Giddens Risk and Responsibility – Is risk still a relevant analytical category? By Cornelia Guell

In our March meeting, we discussed Anthony Giddens’ paper ‘Risk and Responsibility’ (Modern Law Review 62(1), 1999). This very readable paper had originally been delivered as a Chorley Lecture at the London School of Economics and Political Sciences in 1998, and was based on material from ‘Risk Society: The Context of British Politics’ in J. Franklin (ed), The Politics of Risk Society (Cambridge: Polity Press, 1998). Giddens summarises sociological thinking – his own and Ulrich Beck’s – on risk in contemporary society, particularly as it is evoked and examined by science. I had chosen it for our last meeting to discuss if we have conceptually moved on from risk as a useful theoretical notion, despite still (or even more so) researching behaviours as risk factors, or chronic conditions of which we all might be at risk.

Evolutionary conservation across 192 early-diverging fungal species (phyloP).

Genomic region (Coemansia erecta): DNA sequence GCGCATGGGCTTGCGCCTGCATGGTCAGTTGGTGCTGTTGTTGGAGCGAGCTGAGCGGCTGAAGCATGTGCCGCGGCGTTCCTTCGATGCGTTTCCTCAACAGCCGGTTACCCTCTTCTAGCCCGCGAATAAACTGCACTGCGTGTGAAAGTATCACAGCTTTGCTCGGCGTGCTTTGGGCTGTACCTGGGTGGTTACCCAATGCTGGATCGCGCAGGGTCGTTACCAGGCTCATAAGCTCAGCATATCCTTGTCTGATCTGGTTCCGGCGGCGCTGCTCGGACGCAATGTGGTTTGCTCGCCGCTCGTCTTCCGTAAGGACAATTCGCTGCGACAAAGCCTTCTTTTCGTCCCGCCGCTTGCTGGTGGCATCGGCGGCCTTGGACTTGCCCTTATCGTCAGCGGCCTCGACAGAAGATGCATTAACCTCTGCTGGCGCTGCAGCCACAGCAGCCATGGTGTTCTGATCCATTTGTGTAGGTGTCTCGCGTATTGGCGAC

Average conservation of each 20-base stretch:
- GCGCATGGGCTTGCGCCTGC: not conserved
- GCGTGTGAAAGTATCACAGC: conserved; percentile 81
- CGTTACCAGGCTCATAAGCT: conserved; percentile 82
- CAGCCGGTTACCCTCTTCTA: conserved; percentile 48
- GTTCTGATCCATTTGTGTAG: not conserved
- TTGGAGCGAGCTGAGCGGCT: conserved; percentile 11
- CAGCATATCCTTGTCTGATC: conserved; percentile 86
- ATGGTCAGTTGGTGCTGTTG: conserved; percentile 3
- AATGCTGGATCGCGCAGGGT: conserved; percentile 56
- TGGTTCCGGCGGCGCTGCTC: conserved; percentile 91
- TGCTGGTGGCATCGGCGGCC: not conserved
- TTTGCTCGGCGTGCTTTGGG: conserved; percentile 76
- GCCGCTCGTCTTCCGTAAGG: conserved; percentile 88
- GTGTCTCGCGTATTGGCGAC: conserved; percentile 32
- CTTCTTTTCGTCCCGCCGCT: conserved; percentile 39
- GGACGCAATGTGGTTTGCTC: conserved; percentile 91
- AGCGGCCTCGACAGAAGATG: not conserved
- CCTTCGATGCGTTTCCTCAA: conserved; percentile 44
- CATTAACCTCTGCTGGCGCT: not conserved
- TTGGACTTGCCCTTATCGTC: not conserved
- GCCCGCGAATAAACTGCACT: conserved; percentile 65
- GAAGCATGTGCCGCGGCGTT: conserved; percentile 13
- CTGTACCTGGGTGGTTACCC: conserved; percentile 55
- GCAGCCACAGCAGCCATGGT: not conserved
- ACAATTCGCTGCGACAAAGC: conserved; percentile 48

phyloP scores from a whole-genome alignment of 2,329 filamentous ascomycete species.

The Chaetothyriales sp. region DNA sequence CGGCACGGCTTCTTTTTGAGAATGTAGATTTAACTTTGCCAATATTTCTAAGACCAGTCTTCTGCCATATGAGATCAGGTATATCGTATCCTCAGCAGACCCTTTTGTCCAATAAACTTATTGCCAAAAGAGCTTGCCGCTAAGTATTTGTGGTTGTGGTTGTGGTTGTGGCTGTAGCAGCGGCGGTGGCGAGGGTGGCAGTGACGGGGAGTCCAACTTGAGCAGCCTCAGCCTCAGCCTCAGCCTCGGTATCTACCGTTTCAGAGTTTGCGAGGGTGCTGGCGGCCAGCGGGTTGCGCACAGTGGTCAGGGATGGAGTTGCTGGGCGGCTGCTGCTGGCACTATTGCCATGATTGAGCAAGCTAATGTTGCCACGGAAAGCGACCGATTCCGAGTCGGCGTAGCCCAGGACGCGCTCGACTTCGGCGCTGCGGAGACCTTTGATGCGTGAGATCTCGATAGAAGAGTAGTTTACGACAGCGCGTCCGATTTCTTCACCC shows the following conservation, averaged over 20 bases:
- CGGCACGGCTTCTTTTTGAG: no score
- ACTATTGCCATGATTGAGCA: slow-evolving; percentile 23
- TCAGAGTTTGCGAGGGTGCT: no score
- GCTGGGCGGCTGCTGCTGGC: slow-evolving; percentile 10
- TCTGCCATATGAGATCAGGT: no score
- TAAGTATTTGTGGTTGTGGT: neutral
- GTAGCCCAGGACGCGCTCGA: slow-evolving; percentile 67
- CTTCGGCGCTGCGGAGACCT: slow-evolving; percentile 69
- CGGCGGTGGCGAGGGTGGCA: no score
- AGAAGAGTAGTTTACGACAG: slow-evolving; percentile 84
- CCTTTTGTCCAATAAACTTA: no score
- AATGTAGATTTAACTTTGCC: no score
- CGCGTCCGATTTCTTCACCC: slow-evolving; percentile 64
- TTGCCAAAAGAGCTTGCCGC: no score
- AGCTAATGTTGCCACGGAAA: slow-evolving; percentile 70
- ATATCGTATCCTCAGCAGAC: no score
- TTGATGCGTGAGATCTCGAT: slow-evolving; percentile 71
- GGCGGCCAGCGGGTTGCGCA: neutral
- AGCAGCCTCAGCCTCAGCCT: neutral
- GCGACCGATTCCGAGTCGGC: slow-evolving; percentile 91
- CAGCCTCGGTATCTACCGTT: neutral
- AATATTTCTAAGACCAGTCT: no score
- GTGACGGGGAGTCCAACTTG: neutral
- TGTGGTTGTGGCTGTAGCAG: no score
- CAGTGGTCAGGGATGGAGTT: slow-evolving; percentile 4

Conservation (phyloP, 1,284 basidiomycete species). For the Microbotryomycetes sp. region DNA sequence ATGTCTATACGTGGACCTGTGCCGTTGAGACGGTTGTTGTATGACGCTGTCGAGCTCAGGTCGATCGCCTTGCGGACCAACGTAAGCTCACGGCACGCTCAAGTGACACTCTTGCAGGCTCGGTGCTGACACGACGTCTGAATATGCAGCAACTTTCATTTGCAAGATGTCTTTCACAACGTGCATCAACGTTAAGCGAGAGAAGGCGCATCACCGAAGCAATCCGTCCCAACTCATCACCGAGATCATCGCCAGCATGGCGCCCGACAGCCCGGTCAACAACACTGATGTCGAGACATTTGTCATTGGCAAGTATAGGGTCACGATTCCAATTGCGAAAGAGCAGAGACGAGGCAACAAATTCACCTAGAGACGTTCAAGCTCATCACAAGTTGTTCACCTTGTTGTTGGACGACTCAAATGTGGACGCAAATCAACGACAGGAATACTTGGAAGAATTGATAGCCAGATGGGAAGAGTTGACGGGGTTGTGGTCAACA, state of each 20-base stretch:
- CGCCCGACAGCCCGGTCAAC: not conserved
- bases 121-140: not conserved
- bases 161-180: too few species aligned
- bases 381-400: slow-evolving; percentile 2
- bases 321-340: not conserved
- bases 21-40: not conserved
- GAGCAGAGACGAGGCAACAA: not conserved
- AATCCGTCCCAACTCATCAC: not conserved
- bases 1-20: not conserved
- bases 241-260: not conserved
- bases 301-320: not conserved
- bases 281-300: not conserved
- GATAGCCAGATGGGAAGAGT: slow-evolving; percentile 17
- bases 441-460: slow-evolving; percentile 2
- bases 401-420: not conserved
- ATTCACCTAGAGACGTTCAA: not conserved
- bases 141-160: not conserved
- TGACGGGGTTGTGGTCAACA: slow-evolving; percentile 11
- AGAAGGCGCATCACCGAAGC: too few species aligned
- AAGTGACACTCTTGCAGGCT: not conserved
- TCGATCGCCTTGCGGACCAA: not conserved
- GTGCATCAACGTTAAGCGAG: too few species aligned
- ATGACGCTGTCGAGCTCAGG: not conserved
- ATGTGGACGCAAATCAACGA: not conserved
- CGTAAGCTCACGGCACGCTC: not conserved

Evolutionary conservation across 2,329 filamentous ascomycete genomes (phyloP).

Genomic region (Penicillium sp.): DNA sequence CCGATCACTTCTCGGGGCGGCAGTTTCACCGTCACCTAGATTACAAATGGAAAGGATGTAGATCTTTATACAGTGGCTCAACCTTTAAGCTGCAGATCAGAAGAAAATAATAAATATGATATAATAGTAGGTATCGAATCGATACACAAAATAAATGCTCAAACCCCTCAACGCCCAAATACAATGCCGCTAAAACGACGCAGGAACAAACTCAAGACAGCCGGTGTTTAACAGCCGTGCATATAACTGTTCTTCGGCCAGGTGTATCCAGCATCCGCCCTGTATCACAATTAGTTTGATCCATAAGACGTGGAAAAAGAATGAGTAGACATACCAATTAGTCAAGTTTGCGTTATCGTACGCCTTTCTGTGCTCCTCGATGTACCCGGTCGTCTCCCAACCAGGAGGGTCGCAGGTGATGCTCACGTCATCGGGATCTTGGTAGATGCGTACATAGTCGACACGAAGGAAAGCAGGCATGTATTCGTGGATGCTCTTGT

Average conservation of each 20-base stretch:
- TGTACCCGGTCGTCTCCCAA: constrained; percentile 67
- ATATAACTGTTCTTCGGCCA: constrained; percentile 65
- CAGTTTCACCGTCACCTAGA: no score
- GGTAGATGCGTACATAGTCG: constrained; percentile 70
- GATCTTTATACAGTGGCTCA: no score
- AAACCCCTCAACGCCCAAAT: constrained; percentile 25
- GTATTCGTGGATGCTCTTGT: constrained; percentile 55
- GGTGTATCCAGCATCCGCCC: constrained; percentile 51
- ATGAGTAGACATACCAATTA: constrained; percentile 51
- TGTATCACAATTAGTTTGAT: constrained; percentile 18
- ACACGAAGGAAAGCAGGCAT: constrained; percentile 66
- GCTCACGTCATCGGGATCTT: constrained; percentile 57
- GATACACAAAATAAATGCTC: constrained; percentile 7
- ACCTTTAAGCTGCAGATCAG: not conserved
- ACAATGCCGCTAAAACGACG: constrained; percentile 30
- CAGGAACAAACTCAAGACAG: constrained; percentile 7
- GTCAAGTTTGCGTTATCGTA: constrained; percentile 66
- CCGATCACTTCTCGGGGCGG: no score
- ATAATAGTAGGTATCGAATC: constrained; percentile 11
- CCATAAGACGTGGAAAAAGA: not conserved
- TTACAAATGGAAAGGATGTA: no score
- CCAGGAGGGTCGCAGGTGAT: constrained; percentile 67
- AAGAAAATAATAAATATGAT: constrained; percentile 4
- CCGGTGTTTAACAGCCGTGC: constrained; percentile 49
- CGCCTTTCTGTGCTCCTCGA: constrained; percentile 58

Giddens suggests that ‘risk society’ experiences constant change, which is particularly accelerated by scientific discovery and technological innovations, and this leads to growing uncertainty. As scientific knowledge increasingly seeps into the public domain, we, as consumers, struggle to keep up with scientific inquiry and its “constant revision of claims to knowledge”, while science has its structures and techniques (evidence reviews, confidence intervals etc.) to manage uncertainty. He muses, for example, that we have been exposed to a variety of scientific claims over the years regarding both the health benefits and harms of a glass of red wine, and are none the wiser. This is certainly not a concern confined to the 1990s. More recent additions of complex, ambivalent and often contradictory health evidence that has entered the public consciousness includes latest studies on ‘good’ and ‘bad’ fats (there might be ‘good’ saturated fats after all), sugar versus fat (is a calorie a calorie?) and the benefits or harms of statins, to name a few. In Giddens’ example of beef, risk from BSE has been replaced by risk for cardiovascular disease and cancer. A further acceleration of this public uncertainty might have been unforeseen by Giddens in the late 90s; many medical publications now are accompanied by their own press release, and ideally, a few headlines and visits on breakfast radio or TV. In fact, impact of scientific research seems to be measured as much in media appearances and social media shares (Altmetrics) as in influence on practice and policy. Other prominent scientific fields such as climate change have undergone similar public jostling within the scientific community, and while consensus has largely been established on causation and extent of the problem, its remedy is much less subject to a majority view – both among scientists and the public. Can nuclear power have a role in weaning us off fossil fuels or will it ultimately just add to the human-made assault on our environment? Risk is communicated ever more prolifically in the public realm, we concluded, but without the tools to make sense of it.